Monday, May 21, 2012

Car Bomb Explodes in Bogotá as Trade Accord Begins

By Austin Robles, WFP Colombia

When I left the United States to do human rights work in Colombia, I knew the risks of entering the country with the world’s longest ongoing guerrilla war . But on May 15th, as I was walking through the capital, I felt insecure for the first time when I saw television news reports that a car bomb had gone off two miles from my apartment, killing at least 2 and injuring 39.

Though I lived in Honduras in 2010, the year in which it became the world’s most violent country, I never felt that my life was in danger. In Colombia, however, the first car bomb in the capital in nearly a decade rattled me and showed me how exposed civilians are as a result of the armed conflict.

As I thought about my role supporting human rights processes in Colombia later that afternoon, I received a bulletin a partner organization released that day reporting targeted attacks against human rights activists in the first three months of 2012. In just 91 days, there were 64 attacks against human rights defenders, including 13 murders, 29 death threats, 1 disappearance, 17 attacks, 3 arbitrary arrests, and 1 case of sexual violence.

Reading this news in light of the bombing, it became all too clear that the insecurity I felt in the last few hours was a burden that social justice activists must bear daily. My mind also turned to the other major event of the day: the launch of the free trade agreement between the USA and Colombia.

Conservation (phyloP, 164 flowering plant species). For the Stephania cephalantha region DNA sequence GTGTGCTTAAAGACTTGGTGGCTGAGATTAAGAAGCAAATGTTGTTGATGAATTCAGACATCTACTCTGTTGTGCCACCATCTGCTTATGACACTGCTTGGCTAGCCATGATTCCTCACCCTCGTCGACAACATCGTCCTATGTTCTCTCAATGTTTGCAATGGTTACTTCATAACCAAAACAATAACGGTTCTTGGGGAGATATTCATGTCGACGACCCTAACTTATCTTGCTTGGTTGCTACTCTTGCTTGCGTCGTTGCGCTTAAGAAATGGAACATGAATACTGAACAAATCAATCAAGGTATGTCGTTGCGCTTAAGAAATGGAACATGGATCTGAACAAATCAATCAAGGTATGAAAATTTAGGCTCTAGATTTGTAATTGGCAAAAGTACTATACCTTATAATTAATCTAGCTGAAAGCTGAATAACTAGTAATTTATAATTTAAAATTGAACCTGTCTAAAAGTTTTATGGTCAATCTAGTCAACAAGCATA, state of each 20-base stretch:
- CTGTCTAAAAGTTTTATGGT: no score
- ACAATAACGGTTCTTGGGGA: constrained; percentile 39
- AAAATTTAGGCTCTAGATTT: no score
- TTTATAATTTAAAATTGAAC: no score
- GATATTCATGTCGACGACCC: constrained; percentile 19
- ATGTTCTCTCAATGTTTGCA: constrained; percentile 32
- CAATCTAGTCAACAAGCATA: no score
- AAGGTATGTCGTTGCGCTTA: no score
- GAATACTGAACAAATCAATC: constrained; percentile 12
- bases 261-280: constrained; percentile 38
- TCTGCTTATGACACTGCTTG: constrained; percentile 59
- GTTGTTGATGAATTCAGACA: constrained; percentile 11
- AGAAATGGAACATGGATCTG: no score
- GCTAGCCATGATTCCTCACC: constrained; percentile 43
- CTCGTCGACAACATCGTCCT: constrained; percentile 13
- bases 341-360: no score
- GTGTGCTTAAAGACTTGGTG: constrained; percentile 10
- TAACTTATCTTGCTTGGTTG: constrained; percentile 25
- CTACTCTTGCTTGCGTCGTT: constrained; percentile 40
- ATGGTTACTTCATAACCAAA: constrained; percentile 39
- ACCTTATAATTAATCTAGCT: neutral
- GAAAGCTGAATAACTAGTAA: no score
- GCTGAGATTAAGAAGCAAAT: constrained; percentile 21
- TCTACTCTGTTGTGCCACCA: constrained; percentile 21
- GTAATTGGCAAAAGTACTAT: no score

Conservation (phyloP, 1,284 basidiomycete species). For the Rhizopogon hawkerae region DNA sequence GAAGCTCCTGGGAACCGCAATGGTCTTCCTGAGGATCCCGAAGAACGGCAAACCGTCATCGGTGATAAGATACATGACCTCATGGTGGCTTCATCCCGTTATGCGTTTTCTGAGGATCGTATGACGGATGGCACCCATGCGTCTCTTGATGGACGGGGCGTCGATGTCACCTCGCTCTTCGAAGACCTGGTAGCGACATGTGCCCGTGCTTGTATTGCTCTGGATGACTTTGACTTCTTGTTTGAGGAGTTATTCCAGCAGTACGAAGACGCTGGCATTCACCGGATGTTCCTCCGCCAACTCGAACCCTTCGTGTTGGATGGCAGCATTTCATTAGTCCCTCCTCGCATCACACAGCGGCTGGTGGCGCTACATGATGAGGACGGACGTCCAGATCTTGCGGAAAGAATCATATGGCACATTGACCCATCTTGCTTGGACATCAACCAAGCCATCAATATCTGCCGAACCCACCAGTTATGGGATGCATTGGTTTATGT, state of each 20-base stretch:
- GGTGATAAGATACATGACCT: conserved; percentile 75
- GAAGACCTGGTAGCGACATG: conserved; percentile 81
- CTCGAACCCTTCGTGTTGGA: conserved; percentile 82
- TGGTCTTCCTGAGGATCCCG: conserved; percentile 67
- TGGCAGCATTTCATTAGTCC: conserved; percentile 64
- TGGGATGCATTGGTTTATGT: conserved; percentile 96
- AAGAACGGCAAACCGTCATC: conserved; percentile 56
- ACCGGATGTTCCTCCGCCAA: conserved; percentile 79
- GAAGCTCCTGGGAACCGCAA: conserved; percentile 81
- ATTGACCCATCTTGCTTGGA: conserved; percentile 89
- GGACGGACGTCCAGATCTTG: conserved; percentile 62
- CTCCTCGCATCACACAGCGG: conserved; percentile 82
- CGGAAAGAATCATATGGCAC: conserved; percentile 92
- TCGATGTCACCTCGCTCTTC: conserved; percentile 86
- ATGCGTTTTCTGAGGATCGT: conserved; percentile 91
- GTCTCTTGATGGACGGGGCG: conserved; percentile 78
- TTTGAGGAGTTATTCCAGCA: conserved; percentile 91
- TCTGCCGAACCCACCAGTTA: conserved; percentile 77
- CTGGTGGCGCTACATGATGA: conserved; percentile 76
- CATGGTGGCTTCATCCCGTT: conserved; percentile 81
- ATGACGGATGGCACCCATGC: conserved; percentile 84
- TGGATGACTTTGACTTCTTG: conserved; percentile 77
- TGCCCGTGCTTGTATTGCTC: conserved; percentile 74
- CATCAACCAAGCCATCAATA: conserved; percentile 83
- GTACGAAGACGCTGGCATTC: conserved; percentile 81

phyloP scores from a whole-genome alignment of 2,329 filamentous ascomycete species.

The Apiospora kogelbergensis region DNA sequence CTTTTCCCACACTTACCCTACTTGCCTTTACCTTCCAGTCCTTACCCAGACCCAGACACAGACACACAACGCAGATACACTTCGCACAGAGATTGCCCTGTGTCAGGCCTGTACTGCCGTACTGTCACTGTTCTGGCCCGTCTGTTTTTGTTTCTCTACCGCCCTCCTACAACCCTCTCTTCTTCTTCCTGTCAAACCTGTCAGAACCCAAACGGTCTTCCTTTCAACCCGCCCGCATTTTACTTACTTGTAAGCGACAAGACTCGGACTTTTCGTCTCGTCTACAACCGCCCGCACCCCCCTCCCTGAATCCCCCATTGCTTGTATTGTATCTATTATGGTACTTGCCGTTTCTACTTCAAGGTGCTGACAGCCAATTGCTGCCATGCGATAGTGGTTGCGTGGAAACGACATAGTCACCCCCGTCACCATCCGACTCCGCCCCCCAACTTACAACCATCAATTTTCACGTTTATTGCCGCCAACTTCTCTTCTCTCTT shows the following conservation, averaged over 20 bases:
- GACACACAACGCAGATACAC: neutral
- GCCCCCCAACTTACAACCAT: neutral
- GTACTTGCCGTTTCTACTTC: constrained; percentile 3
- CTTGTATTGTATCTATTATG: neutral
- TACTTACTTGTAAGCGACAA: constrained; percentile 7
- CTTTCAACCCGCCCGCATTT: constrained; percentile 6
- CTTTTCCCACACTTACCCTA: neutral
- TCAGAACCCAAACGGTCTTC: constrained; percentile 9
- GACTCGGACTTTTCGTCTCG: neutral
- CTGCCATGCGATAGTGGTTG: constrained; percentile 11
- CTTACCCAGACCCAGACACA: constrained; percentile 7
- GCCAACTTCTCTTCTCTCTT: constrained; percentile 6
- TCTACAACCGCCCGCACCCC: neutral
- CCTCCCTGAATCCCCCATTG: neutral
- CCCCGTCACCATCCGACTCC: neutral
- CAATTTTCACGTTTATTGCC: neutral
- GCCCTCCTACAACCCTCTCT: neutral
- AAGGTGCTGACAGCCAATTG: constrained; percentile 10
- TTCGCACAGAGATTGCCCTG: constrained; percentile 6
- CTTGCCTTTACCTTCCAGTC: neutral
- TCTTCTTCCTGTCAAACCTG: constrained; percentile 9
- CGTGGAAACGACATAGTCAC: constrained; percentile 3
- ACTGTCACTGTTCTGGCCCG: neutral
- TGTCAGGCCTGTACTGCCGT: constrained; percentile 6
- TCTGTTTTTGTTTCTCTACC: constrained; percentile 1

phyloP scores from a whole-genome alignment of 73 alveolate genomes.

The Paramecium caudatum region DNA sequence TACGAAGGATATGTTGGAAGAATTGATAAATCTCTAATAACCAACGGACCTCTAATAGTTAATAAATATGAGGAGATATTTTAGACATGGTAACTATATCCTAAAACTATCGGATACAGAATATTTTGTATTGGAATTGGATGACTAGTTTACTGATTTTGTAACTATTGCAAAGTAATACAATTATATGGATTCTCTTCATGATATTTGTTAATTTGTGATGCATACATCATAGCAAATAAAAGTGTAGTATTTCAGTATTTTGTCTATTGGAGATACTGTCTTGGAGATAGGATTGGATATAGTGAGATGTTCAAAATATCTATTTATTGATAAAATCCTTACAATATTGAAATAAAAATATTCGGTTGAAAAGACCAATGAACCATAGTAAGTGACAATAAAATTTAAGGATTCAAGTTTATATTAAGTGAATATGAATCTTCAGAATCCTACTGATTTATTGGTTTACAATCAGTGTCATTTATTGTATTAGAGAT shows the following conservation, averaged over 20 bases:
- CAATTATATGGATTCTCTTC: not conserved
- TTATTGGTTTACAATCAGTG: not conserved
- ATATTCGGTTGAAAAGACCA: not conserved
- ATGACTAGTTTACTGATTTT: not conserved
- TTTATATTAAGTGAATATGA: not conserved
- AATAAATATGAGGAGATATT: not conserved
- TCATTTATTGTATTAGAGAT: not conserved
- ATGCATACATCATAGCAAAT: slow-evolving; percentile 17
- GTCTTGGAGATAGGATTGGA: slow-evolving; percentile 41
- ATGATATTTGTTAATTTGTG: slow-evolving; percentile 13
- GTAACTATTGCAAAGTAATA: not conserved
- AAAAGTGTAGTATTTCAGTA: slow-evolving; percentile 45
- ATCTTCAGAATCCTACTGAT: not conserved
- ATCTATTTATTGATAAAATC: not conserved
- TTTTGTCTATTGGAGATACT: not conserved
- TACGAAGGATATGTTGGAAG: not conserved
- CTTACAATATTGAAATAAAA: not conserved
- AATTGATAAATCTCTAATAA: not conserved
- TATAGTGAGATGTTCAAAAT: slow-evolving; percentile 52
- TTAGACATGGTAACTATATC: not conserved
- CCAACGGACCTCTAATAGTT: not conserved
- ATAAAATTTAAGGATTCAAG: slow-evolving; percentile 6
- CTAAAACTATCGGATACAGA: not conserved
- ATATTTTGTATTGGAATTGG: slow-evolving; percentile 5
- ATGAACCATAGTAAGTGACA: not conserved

The FTA stalled for six years before its passage due to concerns of Colombia’s abysmal human and labor rights record. It has been the most dangerous country for those defending workers’ rights for decades. According to Garry Leech, almost 75% of the world’s union leaders killed in the last 20 years were Colombian, and less than 5% of these killings resulted in a conviction.

The situation is complicated by Colombia’s internal conflict, which often draws multinational corporations into its fold. Ohio-based Chiquita Brands International Inc. plead guilty in 2007 to paying $1.7 million to terrorist paramilitary groups over eight years.  Chiquita is currently facing another lawsuit brought by thousands of family members of those killed by paramilitaries aided by Chiquita’s material support.